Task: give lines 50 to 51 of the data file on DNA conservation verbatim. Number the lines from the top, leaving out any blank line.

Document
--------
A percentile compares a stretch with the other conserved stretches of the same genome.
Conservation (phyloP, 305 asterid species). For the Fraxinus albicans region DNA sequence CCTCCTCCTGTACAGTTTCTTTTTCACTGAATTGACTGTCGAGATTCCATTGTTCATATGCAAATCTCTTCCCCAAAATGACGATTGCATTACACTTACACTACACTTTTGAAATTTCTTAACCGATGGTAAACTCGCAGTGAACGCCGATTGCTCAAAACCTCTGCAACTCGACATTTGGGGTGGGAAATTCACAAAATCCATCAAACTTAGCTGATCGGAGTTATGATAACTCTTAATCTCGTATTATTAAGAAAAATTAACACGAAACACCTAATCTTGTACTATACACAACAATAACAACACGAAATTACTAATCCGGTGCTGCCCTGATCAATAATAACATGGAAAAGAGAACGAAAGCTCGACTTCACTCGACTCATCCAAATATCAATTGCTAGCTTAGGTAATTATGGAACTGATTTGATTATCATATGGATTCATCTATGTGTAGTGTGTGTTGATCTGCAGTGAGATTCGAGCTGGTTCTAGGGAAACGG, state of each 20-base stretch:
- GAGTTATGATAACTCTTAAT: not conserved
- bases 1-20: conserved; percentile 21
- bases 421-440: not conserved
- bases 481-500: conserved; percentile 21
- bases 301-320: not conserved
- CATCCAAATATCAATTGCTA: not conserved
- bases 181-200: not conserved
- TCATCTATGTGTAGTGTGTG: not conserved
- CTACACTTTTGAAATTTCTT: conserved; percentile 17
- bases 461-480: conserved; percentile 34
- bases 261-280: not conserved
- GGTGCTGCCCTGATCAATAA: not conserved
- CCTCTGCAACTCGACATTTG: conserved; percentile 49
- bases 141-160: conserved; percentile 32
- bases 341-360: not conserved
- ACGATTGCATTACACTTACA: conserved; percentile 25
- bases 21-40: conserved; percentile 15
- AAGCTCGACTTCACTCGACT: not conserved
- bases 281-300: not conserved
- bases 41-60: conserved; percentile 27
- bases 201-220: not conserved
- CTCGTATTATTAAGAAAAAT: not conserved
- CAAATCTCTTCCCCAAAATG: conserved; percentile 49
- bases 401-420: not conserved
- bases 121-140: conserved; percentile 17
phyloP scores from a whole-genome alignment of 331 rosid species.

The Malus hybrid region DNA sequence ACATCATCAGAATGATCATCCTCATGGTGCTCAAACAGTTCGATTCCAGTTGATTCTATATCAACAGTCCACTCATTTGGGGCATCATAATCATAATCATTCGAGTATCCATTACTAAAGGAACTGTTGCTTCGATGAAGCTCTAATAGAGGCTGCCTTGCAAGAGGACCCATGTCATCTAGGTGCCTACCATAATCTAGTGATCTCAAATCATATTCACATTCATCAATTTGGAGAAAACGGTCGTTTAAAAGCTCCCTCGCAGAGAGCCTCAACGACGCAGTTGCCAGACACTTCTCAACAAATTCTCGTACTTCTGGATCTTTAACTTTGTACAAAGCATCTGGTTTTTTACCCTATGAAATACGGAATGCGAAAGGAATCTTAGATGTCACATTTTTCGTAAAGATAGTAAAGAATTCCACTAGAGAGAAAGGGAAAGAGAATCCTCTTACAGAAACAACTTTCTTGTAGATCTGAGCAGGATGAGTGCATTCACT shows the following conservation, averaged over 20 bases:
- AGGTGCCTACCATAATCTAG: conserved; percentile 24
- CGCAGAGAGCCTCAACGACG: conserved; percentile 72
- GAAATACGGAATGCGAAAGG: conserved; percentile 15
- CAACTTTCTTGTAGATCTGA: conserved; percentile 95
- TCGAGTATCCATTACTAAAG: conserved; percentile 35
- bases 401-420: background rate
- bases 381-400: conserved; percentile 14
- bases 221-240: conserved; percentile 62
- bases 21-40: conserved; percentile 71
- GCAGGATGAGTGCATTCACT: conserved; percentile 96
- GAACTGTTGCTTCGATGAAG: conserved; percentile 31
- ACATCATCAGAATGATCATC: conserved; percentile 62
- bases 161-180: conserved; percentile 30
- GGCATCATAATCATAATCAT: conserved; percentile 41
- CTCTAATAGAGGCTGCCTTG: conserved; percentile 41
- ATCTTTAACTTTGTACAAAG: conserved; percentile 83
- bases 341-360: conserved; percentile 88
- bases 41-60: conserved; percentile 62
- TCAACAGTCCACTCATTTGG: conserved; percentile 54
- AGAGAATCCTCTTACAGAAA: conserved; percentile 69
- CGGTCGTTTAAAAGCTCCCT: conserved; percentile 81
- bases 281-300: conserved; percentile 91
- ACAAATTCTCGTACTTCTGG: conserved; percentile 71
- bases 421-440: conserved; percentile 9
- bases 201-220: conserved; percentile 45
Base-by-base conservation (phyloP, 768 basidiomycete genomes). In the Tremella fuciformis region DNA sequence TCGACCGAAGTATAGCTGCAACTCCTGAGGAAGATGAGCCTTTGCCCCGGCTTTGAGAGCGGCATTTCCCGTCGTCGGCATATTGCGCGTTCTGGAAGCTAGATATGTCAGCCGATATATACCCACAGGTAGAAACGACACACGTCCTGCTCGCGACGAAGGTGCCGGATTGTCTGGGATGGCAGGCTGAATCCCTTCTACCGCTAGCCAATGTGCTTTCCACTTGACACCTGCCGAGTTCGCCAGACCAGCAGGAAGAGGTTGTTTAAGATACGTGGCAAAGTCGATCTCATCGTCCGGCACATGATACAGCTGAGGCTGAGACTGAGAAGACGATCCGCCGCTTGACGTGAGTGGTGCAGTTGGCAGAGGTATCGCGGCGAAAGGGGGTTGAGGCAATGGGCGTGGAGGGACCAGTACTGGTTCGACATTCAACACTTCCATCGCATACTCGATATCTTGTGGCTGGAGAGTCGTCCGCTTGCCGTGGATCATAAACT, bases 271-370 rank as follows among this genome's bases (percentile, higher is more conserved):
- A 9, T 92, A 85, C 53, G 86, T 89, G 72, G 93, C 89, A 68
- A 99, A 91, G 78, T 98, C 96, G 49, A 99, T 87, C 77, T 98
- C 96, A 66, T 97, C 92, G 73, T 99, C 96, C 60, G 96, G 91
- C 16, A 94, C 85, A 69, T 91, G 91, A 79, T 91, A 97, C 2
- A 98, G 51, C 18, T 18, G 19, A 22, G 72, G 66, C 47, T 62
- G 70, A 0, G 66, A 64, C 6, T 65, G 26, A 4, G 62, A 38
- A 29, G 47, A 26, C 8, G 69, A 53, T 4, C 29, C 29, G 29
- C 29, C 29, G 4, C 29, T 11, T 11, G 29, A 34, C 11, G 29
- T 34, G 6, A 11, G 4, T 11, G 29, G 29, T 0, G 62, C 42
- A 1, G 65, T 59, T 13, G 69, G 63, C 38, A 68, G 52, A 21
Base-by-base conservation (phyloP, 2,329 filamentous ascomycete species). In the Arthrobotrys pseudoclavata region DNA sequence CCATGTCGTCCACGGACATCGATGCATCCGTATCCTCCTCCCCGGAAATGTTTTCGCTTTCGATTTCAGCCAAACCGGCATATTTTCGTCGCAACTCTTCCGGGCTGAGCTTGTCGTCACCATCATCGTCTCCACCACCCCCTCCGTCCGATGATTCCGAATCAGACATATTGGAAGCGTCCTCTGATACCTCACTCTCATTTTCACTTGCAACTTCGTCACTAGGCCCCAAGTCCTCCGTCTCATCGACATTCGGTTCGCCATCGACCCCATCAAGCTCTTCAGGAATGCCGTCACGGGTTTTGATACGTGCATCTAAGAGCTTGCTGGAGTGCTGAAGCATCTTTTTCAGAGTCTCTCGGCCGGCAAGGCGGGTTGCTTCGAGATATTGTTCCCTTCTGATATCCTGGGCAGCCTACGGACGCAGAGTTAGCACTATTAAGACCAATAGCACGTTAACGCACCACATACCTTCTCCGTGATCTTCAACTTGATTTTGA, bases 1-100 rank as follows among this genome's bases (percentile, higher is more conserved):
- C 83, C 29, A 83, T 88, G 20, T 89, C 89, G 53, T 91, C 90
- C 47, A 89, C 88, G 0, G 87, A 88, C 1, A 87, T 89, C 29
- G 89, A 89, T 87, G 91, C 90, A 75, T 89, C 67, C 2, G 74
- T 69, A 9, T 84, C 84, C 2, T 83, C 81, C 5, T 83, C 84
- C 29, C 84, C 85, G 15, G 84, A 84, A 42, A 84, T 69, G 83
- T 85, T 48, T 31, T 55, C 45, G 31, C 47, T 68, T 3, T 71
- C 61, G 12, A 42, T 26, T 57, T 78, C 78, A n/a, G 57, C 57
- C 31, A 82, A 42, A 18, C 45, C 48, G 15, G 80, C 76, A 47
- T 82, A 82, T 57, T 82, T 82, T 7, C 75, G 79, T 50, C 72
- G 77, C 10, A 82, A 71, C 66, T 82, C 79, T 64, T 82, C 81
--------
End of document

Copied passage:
- CGGTCGTTTAAAAGCTCCCT: conserved; percentile 81
- bases 281-300: conserved; percentile 91